What we have to remember is that a product which is fully compliant with BS 6290 Part 4 1997 may have an overall classification of 3L45. This product has the lowest classification for flammability, it is only suitable for low current applications, the performance class could mean that when the product is assembled as a battery it may fail to meet the published performance and the design life is only rated as 4 years. However, it is a fully compliant product. Time moved on and in 2004, the IEC specification 60896 – 22 was published.

2) IEC 60896 – 22

IEC Standards are, as far as possible, an agreement for technical matters on an international basis. They are not “European Mainland” specifications and the UK organisations have a large input to the content. IEC 60896 looked very closely at BS 6290 Part 4 and has adopted many points plus additional requirements to make it more comprehensive. It does not have the same classification spectrum and as one example it refers to the Eurobat Guide for the design life which is not within the IEC 60896 Standard itself.

Making the comparison to the BS 6290 Part 4 specification, the following is applicable.

a) Safety Class.

The Eurobat document considers 4 “effective” classes whereas the BS has 3. The Eurobat refers to “standard” flammability for Vertical Flame of FV1, FV2 plus a lower specification of Horizontal Burn (HB). In addition to FV1, FV2 and HB the Eurobat Guide refers to a “High Premium flammability rating FV0”.

In conclusion: -

BS6290 Part 4: FV0, FV1 and FV2 Eurobat Guide: FV0, FV1, FV2 and HB.

b) Performance Class:

Tests carried out on a sample of 6 units as despatched from the factory must have at least 95% compliance with the rated performance. In effect, this means that every battery may fail to meet the rated performance when new. This needs to be put into perspective with the real world. We know that all lead-acid batteries will lose performance as they age. For VRLA product is it normally accepted that the end of life is when the product will not meet 80% of the rated value. Accordingly, batteries need to be oversized to allow for this end of life characteristic. It follows that if the battery can achieve 95% or more on first discharge then the installation is safe. Interestingly, it is reasonable to assume that all VRLA cell performance will increase by typically 5% during the first few years of float operation.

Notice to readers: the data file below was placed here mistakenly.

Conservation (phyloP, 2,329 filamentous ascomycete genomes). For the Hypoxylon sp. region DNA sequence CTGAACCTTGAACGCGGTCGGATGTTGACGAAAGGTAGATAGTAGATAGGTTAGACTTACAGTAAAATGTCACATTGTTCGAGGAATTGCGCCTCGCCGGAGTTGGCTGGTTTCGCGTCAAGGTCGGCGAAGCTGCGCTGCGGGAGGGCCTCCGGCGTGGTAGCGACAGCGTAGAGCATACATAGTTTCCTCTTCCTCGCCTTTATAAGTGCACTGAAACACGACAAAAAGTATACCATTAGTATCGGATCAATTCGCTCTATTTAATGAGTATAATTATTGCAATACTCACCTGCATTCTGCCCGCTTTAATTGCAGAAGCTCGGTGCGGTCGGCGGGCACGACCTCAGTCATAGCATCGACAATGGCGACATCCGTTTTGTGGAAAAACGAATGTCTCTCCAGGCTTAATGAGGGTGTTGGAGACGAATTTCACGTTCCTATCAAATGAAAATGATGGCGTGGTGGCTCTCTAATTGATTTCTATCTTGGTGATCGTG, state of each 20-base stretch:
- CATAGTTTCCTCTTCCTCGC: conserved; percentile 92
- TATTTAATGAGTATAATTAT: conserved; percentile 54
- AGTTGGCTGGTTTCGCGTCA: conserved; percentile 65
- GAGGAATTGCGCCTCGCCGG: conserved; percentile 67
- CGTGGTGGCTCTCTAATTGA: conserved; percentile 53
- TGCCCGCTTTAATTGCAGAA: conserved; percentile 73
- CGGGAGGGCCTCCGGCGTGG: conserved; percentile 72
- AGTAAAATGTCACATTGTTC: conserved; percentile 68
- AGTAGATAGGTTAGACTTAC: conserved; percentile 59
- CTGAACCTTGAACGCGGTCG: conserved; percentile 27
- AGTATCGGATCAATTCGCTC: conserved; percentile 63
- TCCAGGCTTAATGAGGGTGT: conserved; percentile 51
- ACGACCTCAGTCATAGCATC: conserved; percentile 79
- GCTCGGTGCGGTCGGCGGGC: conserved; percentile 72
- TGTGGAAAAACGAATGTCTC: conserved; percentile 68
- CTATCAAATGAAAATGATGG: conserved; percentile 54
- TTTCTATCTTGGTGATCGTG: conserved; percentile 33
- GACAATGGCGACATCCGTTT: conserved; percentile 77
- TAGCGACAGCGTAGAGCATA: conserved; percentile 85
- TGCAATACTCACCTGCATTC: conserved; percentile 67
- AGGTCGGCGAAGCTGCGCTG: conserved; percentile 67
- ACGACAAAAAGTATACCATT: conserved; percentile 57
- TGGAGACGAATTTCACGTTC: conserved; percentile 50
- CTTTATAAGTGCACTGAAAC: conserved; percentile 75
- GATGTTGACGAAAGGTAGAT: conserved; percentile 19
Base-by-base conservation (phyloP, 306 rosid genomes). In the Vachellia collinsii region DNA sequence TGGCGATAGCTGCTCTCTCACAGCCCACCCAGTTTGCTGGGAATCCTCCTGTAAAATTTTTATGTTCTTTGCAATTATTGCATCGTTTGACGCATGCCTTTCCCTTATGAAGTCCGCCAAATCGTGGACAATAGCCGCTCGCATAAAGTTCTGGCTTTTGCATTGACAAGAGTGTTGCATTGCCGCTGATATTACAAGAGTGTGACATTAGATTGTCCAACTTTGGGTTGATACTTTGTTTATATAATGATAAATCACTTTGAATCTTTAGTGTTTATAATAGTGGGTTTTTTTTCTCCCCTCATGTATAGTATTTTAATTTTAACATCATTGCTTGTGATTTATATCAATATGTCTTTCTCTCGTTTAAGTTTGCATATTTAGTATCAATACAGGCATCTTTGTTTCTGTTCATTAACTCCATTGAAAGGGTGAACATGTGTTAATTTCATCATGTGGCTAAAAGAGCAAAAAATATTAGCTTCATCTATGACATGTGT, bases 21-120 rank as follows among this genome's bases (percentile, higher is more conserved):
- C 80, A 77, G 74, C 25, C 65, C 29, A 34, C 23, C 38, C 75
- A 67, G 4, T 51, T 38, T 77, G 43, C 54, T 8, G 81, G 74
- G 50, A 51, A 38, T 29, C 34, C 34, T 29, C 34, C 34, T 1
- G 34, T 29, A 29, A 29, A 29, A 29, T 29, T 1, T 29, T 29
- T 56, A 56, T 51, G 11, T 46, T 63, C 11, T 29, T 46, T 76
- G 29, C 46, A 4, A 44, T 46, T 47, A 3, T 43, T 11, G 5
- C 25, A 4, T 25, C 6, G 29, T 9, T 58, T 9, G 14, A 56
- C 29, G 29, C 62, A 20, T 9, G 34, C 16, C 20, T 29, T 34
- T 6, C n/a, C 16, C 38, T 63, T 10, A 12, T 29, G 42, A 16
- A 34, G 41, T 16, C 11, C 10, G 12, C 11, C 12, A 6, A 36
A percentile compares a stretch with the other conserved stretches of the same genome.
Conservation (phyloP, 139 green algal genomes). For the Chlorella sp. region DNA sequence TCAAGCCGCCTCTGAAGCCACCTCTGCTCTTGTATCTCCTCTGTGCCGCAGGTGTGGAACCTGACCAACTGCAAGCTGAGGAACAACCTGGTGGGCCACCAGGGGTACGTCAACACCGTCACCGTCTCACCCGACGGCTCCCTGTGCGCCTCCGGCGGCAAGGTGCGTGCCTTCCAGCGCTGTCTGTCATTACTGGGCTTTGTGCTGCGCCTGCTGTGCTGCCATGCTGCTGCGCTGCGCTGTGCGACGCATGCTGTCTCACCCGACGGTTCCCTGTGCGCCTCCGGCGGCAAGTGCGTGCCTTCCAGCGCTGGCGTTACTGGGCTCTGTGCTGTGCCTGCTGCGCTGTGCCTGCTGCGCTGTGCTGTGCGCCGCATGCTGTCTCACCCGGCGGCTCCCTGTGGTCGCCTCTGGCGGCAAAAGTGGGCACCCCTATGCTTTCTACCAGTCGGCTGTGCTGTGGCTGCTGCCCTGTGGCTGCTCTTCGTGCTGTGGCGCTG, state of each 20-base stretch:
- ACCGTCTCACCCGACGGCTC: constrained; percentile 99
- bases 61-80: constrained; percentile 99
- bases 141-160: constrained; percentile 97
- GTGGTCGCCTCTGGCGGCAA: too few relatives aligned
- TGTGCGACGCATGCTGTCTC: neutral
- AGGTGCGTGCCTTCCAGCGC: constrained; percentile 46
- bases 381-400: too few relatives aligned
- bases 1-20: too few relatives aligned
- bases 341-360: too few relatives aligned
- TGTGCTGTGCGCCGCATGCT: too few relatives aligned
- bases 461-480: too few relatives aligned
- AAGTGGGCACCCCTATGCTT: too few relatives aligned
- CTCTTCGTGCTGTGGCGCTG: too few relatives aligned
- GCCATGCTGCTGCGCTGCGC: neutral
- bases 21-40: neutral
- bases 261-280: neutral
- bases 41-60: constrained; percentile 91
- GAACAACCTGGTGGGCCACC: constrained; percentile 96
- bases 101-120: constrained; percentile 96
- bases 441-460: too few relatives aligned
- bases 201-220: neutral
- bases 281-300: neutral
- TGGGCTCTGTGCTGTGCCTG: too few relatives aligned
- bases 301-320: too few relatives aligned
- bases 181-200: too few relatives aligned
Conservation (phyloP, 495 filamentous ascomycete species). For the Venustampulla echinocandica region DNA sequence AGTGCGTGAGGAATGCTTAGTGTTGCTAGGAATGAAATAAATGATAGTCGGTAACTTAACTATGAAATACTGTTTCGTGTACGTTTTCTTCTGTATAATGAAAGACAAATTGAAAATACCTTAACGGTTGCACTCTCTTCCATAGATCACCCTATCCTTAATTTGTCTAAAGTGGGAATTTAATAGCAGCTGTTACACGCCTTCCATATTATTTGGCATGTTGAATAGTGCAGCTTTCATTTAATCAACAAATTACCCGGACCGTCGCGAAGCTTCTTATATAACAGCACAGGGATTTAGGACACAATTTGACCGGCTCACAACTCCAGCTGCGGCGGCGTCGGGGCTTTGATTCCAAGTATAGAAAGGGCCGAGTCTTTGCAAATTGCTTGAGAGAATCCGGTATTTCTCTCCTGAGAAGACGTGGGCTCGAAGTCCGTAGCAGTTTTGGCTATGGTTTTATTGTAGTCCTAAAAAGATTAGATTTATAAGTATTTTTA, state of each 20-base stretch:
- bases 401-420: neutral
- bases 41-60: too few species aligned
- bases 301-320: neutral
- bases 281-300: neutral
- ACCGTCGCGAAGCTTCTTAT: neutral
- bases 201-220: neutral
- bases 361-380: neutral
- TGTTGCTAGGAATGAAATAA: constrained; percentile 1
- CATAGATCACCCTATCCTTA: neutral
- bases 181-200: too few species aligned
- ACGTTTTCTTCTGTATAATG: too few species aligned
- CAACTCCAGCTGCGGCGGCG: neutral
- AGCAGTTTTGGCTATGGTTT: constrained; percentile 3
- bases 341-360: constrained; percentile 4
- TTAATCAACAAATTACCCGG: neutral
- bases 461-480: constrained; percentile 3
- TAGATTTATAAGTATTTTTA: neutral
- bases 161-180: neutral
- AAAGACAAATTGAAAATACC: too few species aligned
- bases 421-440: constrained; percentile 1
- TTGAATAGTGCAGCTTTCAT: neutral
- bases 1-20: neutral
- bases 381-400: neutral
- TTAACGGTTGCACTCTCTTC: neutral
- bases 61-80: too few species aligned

In conclusion: -

BS6290 Part 4: A complex list of different compliance levels at different rates. Eurobat Guide: Not less than 95% compliance at the test rates.

Note to avoid confusion: Planté batteries do not need to be oversized because they are deemed to have reached the end of life when they will not meet 100% of the published performance. They still have a real life of 25 years on float charge systems at 20°C.

c) Durability Class.

In the Eurobat Guide this is referred to as Design Life but the classifications are similar as below. Note: The BS quotes days on test before failure. The author has reclassified these to the nearest whole year to reflect years “design life”. For example, Durability Class 1 is >648 days which is corrected by multiplying by 11.36. This results in a calculated life of 7361 days i.e. 20.2 years.

In conclusion: -

BS6290 Part 4: >4 years, >8 years, >12 years, >16 years and >20 years Eurobat Guide: 3 – 5 years, 6 – 9 years, 10-12 years and 12 years and longer.


It is fair to say that neither “standard” is easy to understand. As such, the required battery specification from the user has to be clear and this must be documented to avoid confusion. It is entirely possible for the users required specification to call for every cell or monobloc to have not less than the published data on the first discharge. Under these circumstances it would be reasonable for the manufacturer to accept this after a commissioning charge, but this requirement may result in a premium price.

Many large users have their own requirements which may be a mixture of different standards. Reputable manufacturers will have no issues with this as a buying specification.

It would be irresponsible or foolhardy to simply request a battery that complies with IEC 60896 or to BS 6290 Part 4 without at qualifying the parameters as discussed above as a minimum. It has to be remembered that there are several classifications within the standards and these must be specified by the user.

Let the buyer beware and specify the requirements in detail.